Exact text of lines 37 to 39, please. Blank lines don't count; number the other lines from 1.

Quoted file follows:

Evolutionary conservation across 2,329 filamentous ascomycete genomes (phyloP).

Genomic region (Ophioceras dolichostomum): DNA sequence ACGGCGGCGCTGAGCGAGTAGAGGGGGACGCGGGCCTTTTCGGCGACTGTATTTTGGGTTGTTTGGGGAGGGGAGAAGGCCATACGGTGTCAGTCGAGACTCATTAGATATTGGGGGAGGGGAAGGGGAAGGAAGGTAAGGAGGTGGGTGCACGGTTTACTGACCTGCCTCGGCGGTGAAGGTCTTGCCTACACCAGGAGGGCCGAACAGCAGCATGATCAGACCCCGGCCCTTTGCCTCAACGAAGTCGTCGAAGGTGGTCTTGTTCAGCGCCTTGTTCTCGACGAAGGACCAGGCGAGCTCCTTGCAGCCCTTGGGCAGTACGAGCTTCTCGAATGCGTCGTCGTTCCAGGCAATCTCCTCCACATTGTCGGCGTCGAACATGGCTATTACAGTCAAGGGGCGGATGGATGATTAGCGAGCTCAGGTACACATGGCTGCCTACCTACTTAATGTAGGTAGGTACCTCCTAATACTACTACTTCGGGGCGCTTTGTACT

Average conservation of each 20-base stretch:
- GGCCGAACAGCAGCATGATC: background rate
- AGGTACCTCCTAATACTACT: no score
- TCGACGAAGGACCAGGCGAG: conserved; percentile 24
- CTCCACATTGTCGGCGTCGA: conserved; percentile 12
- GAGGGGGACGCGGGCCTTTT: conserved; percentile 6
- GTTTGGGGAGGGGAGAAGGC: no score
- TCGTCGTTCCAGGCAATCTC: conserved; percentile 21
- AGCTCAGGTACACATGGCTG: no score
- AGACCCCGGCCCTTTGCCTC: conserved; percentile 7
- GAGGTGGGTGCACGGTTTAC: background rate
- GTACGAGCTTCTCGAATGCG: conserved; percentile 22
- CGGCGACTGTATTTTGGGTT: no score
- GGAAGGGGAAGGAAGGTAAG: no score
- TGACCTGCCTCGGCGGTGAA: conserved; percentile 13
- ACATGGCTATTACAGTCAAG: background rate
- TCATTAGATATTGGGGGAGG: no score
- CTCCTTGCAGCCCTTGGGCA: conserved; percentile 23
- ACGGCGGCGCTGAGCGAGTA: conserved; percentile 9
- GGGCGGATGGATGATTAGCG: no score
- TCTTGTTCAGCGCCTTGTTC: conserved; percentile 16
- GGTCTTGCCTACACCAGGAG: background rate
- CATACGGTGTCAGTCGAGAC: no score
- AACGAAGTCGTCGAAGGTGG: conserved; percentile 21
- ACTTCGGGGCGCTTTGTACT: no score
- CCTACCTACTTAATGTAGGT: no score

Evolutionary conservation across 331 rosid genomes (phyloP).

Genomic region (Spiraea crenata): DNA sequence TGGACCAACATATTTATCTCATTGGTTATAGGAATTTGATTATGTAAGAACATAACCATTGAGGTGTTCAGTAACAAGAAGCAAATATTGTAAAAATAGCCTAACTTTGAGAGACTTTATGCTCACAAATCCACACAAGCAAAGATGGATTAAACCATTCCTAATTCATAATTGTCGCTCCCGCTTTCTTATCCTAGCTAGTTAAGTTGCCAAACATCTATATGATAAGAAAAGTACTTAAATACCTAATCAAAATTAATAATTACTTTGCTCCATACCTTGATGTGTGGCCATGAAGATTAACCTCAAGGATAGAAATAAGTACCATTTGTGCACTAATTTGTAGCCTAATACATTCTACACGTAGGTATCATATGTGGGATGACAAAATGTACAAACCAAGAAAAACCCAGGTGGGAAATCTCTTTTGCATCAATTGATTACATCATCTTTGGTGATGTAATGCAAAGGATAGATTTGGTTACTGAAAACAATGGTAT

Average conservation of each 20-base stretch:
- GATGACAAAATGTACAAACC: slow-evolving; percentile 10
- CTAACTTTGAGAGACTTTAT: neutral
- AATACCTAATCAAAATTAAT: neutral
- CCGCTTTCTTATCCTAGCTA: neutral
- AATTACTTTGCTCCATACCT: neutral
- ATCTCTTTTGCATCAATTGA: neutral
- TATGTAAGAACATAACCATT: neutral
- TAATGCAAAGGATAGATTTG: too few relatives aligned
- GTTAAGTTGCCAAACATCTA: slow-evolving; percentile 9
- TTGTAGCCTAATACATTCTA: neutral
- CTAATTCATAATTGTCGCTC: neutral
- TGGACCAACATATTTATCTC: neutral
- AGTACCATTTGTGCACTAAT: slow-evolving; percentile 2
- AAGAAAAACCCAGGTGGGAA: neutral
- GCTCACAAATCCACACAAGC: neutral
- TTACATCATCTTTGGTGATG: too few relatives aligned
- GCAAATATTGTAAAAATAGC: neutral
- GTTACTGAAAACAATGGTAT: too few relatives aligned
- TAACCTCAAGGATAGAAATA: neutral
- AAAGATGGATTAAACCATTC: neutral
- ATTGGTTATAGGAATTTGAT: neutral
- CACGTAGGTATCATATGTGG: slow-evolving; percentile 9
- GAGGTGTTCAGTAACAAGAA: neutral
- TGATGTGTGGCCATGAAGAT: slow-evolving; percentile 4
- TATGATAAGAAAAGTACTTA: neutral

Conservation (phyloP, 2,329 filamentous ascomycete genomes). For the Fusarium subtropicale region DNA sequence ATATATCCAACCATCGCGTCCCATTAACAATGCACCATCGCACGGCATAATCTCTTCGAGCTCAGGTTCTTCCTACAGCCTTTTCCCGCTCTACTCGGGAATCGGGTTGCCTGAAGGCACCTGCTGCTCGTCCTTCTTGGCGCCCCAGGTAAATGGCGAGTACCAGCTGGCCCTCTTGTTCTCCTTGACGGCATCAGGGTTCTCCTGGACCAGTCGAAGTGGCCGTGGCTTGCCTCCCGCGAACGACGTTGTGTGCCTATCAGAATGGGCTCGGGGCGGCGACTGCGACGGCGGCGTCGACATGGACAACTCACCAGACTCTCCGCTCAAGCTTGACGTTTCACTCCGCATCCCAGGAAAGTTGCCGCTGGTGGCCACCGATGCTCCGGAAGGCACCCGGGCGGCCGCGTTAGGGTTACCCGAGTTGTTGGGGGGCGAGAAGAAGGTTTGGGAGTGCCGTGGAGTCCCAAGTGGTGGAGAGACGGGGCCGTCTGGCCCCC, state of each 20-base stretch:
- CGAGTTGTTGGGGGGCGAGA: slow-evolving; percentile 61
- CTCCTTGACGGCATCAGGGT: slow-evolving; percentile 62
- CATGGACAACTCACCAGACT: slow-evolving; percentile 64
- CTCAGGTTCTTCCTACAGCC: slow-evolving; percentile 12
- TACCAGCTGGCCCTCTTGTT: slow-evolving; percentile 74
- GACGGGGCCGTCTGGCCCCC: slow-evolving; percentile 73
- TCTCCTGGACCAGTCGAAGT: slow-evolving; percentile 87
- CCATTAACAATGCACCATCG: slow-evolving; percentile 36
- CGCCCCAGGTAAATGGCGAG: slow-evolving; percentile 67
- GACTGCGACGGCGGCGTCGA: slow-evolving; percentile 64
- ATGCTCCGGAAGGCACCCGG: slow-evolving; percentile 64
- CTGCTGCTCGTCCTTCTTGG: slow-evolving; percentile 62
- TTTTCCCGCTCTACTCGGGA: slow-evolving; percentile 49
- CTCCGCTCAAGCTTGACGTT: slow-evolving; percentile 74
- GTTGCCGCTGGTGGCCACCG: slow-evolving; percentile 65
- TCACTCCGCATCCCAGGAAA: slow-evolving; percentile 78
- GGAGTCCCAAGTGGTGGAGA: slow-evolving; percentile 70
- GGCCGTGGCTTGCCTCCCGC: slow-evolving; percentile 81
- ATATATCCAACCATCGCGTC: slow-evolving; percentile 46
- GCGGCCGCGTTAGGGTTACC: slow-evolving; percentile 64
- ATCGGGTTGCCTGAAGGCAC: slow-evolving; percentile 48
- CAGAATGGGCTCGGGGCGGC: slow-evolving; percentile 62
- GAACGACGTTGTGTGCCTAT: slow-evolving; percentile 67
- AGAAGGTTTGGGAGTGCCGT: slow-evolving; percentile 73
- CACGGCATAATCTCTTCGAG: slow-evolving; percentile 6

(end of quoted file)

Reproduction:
- ATCTCTTTTGCATCAATTGA: neutral
- TATGTAAGAACATAACCATT: neutral
- TAATGCAAAGGATAGATTTG: too few relatives aligned